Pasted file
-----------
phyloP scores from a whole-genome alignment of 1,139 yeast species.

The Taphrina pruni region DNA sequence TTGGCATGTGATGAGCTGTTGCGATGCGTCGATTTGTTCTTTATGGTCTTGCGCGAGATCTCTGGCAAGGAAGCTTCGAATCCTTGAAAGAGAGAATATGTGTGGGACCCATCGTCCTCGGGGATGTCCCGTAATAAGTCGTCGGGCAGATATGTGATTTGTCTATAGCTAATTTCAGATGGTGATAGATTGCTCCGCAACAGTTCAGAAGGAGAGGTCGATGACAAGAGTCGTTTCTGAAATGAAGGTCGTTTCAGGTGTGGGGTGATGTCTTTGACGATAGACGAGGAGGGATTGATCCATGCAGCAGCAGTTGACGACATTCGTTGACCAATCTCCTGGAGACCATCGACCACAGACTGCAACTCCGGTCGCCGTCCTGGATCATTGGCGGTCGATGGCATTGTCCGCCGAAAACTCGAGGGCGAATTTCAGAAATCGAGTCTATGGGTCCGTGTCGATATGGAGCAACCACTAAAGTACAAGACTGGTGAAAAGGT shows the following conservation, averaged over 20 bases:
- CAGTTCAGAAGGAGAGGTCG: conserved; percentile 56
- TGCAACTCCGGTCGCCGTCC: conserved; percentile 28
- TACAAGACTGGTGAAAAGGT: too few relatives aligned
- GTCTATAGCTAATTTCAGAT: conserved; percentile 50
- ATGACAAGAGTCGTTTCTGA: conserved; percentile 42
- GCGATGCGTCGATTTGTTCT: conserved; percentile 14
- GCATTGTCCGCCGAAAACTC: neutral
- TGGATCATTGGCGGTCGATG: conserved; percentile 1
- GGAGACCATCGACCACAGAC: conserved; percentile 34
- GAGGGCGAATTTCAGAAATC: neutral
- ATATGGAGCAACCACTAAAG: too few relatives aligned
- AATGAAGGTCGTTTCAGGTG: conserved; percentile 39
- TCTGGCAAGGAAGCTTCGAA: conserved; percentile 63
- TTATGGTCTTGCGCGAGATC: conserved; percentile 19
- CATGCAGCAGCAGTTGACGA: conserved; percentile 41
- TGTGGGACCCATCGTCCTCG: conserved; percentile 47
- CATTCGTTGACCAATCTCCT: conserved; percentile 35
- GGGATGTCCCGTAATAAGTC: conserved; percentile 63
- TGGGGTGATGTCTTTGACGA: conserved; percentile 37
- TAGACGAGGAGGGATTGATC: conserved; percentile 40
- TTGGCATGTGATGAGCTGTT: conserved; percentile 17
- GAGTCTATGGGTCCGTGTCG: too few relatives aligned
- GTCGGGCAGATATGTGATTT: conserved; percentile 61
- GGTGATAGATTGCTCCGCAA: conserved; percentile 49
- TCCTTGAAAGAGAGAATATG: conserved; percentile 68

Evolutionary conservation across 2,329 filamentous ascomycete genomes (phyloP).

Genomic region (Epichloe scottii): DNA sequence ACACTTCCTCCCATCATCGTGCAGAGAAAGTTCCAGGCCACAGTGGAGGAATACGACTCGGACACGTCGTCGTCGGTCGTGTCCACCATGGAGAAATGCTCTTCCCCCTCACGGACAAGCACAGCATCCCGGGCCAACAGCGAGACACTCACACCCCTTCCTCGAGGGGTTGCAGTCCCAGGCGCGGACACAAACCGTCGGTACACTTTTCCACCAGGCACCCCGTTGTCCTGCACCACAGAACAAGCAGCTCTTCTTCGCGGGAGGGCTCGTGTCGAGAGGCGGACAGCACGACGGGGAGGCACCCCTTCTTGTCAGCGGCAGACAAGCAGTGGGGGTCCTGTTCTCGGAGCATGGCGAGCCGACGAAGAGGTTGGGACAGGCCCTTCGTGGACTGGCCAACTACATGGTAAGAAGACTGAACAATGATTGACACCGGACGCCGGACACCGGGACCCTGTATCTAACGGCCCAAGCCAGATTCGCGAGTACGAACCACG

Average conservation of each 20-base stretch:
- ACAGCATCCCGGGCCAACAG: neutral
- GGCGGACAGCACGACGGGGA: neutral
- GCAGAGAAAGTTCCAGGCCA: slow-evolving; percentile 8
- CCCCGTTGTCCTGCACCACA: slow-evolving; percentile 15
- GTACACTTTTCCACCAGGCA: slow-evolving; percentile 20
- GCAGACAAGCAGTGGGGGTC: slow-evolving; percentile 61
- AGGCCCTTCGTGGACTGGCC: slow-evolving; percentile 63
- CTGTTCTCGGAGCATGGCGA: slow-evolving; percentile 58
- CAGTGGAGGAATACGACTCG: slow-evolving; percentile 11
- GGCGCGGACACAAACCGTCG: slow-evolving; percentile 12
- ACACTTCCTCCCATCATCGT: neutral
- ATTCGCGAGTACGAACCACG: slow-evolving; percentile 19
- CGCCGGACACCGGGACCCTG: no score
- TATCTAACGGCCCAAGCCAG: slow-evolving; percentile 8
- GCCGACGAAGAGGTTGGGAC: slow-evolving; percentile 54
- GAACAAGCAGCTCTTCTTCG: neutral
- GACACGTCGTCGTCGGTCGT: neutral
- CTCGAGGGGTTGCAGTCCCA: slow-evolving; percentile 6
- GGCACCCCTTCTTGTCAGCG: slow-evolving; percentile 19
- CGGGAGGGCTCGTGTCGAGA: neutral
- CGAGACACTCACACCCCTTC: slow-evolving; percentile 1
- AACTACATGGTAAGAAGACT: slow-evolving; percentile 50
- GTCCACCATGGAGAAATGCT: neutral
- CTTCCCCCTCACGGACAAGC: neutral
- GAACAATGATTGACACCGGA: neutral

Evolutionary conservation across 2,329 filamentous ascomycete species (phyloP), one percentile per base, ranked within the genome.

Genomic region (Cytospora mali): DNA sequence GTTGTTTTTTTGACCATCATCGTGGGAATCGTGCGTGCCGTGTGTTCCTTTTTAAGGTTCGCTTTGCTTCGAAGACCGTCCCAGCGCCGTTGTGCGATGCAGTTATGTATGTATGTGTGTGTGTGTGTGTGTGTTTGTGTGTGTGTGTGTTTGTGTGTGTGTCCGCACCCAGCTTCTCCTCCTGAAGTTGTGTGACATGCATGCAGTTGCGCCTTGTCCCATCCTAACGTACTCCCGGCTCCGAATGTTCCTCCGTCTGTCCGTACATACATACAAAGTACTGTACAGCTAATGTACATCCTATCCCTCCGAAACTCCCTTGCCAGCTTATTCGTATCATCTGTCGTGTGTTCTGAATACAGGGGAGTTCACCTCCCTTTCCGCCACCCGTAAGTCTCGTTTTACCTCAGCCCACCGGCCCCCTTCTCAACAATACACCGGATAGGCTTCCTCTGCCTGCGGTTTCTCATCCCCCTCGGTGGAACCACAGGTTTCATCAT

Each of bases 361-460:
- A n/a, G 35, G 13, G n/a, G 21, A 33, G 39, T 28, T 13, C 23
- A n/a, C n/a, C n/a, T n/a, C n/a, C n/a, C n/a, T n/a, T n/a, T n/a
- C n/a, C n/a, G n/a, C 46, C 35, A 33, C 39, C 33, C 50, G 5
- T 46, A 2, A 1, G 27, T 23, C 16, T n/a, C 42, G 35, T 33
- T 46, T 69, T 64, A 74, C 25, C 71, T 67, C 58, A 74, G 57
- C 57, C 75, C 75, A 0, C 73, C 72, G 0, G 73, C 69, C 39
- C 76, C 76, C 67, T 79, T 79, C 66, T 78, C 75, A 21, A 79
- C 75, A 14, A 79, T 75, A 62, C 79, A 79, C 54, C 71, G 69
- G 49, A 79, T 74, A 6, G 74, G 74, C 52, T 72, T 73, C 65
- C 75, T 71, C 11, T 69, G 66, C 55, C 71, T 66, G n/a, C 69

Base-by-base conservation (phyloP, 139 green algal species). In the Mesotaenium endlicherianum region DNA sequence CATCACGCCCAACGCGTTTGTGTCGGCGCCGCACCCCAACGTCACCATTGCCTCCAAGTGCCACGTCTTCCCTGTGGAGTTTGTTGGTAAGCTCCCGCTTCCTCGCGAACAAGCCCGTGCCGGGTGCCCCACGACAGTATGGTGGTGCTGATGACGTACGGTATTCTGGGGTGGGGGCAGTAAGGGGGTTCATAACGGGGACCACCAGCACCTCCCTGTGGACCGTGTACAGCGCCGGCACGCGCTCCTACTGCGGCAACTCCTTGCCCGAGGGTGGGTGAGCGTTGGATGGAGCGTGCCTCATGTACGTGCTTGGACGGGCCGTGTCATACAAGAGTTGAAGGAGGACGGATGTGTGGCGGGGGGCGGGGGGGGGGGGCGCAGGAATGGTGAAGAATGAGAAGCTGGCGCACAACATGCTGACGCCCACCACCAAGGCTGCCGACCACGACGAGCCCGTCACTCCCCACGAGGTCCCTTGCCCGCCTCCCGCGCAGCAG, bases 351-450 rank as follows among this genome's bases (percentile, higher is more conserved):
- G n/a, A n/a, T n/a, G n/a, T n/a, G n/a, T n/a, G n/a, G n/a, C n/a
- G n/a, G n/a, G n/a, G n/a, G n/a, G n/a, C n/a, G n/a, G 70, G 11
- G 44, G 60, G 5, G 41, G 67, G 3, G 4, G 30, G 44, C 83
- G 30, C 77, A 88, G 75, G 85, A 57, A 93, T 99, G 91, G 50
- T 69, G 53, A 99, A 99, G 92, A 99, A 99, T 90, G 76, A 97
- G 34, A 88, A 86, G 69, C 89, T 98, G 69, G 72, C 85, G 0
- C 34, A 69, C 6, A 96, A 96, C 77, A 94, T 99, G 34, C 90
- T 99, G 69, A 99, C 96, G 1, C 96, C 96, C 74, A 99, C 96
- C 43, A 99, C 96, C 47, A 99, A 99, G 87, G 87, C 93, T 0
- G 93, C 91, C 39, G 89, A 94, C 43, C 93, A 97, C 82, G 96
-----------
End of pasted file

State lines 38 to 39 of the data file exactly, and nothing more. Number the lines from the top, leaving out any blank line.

- CTGTTCTCGGAGCATGGCGA: slow-evolving; percentile 58
- CAGTGGAGGAATACGACTCG: slow-evolving; percentile 11